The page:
2 February 2017 Ahead of a meeting of the European Council, the United Nations refugee and migration agencies have called on European leaders to take “decisive action” to save lives of migrants and refugees attempting to cross the Mediterranean Sea along its central route in hopes of a better future.
“To better protect refugees and migrants, we need a strong European Union that is engaged beyond its borders to protect, assist and help find solutions for people in need,” said the Office of the UN High Commissioner for Refugees (UNHCR) and the International Organization for Migration (IOM) in a joint statement today.
Such efforts, they noted, should include building capacity to save lives at sea or on land, strengthening the rule of law and fighting against criminal networks.
The agencies also expressed hope that the meeting, to be held tomorrow, will also help move towards the adoption of a common approach to migration by the European Union.
They also appealed for addressing “deplorable conditions” for refugees and migrants in Libya and called for concerted efforts to ensure that sustainable migration and asylum systems are established in the country and in neighbouring countries.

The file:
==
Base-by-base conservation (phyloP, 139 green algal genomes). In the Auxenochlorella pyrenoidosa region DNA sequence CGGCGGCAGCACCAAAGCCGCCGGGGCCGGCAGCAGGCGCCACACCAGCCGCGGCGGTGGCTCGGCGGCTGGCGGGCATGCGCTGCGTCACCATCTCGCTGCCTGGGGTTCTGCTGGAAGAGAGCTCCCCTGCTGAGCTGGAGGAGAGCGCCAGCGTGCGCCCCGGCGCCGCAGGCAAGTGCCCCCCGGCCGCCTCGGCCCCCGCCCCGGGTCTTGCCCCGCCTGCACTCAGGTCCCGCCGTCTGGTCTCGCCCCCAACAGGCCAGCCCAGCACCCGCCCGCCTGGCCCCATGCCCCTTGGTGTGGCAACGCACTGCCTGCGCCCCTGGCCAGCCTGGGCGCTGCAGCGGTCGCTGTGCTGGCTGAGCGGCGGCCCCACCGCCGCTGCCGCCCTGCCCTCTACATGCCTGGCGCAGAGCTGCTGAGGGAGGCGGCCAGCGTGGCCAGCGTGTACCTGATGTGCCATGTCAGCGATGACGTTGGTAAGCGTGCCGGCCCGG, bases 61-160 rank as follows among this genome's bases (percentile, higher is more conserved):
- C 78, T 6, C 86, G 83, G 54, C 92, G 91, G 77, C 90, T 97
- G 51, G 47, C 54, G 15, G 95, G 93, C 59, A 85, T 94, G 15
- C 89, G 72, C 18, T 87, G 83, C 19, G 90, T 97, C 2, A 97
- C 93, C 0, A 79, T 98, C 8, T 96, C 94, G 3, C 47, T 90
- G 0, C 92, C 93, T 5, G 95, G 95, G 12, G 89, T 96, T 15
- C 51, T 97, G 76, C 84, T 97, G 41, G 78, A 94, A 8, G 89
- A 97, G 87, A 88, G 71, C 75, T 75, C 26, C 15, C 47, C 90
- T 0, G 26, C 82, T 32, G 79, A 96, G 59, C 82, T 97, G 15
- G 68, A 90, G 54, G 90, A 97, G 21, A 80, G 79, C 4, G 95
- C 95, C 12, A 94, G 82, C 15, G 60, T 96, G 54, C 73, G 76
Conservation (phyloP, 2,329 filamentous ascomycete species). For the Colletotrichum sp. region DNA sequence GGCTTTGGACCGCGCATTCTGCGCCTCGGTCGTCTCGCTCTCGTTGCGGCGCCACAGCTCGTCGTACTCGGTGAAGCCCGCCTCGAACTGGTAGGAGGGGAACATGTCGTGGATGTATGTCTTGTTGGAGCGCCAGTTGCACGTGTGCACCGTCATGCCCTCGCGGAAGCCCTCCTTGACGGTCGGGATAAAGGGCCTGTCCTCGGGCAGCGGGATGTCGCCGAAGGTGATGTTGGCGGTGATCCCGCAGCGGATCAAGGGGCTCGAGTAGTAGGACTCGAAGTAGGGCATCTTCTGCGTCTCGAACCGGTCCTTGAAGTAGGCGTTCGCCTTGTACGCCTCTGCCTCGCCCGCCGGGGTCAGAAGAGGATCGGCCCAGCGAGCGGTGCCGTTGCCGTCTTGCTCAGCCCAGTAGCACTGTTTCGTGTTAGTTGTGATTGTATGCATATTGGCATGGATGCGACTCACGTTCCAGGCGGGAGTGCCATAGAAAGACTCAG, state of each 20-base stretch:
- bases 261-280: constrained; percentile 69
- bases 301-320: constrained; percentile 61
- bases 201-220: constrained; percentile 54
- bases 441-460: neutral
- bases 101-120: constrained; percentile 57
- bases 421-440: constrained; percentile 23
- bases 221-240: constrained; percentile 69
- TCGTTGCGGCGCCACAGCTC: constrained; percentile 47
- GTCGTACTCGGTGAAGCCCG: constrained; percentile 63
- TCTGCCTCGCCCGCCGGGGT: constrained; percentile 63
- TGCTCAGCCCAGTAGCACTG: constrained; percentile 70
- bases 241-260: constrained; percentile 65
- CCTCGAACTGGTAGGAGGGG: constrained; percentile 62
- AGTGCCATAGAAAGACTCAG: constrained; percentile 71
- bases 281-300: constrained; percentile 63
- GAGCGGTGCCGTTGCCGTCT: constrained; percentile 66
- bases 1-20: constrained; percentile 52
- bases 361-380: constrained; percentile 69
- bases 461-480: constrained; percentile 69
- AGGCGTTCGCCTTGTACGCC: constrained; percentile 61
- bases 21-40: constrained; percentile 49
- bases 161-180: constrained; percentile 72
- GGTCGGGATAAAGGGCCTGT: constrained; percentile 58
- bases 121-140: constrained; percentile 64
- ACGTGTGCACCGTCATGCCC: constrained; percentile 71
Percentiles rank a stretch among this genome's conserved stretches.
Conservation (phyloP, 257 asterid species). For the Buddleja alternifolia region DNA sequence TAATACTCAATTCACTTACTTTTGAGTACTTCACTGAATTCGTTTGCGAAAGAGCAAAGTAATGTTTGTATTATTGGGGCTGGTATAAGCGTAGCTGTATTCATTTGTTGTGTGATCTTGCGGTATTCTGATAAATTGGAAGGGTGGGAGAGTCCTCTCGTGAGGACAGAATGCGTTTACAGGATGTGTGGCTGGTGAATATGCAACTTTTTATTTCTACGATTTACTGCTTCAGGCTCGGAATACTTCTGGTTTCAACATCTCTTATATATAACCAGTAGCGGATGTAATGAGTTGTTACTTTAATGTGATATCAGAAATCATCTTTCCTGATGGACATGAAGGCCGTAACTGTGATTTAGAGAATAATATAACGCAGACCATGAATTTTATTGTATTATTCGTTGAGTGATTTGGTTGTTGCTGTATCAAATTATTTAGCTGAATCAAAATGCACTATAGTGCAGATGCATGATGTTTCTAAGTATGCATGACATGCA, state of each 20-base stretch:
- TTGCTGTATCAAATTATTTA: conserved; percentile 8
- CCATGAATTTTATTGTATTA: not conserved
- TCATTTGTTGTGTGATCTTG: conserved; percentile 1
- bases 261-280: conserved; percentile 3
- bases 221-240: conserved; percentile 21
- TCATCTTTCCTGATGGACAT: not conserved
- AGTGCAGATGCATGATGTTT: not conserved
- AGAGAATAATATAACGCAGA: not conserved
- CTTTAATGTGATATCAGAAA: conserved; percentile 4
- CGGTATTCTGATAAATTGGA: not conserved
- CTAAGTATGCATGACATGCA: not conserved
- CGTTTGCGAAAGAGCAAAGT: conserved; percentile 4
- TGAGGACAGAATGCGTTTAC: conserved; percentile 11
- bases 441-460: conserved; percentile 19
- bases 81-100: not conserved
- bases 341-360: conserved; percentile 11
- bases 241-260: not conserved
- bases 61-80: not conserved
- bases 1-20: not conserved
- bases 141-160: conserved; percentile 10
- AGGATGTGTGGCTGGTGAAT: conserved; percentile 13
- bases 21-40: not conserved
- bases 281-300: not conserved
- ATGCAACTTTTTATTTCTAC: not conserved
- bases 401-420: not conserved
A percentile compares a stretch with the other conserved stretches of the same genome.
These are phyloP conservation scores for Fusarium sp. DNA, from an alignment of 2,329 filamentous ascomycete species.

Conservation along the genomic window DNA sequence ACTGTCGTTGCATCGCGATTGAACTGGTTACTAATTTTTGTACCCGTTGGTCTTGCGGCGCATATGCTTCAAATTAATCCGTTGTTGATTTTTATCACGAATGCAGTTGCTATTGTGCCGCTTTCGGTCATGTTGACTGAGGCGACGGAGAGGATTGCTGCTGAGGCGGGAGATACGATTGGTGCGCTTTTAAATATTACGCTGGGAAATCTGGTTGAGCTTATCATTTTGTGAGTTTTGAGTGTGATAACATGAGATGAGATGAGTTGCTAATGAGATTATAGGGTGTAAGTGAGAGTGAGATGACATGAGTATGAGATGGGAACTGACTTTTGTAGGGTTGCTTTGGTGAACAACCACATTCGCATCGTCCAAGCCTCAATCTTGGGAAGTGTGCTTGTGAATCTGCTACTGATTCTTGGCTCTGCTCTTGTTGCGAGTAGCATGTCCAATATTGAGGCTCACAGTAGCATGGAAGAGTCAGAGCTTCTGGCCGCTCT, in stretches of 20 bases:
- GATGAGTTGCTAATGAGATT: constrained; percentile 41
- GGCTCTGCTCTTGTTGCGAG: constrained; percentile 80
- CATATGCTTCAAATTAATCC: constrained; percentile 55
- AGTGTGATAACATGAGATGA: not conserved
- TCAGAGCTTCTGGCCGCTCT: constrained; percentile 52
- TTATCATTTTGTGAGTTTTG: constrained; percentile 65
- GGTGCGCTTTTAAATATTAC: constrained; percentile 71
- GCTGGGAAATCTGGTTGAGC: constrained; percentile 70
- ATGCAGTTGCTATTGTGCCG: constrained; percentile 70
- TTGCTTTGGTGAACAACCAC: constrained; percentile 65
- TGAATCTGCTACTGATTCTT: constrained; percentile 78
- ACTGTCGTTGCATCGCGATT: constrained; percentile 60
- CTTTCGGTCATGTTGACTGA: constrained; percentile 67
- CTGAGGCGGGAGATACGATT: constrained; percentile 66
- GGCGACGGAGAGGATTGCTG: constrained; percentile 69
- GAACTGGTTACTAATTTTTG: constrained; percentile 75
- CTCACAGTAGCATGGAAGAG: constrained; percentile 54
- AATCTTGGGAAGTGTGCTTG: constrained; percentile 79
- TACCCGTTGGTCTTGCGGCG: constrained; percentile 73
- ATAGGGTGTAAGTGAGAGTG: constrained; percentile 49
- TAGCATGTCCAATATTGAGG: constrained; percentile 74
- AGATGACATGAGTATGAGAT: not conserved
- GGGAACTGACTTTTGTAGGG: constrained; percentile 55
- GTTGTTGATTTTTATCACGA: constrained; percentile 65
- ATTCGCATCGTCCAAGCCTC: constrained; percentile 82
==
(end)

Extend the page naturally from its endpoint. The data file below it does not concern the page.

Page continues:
“This should include a significant expansion of opportunities for safe pathways such as resettlement and humanitarian admission, among others, to avoid dangerous journeys,” the noted, urging to shift away from migration management based on “automatic detention of refugees and migrants.”
In this context, UNHCR and IOM underlined the need for creating proper reception services and building capacity to register new arrivals, support the voluntary return of migrants, process asylum claims and offer solutions to refugees.
Further, stating that they, together with partners on the ground, have made “tremendous effort” to deliver basic protection not only to refugees and migrants but also to affected local populations, which in some places are also in dire need of assistance, the UN agencies, however, expressed worry that security constraints continued to hinder their efforts.
They also outlined that given the current context, “it is not appropriate to consider Libya a safe third country nor to establish extraterritorial processing of asylum-seekers in North Africa.”
Expressing hope that humane solutions can be found end the suffering of thousands of migrants and refugees in Libya and across the region, the agencies added: “We stand ready to assist and enhance our engagement, conditions permitting.”
Last year, 2016, was the worst year in terms of people perishing while attempting to cross the Mediterranean Sea. According to preliminary figures from UNHCR, of the 363,348 people who crossed the sea, 5,079 people – almost 1 in 72 – were lost (died or missing).
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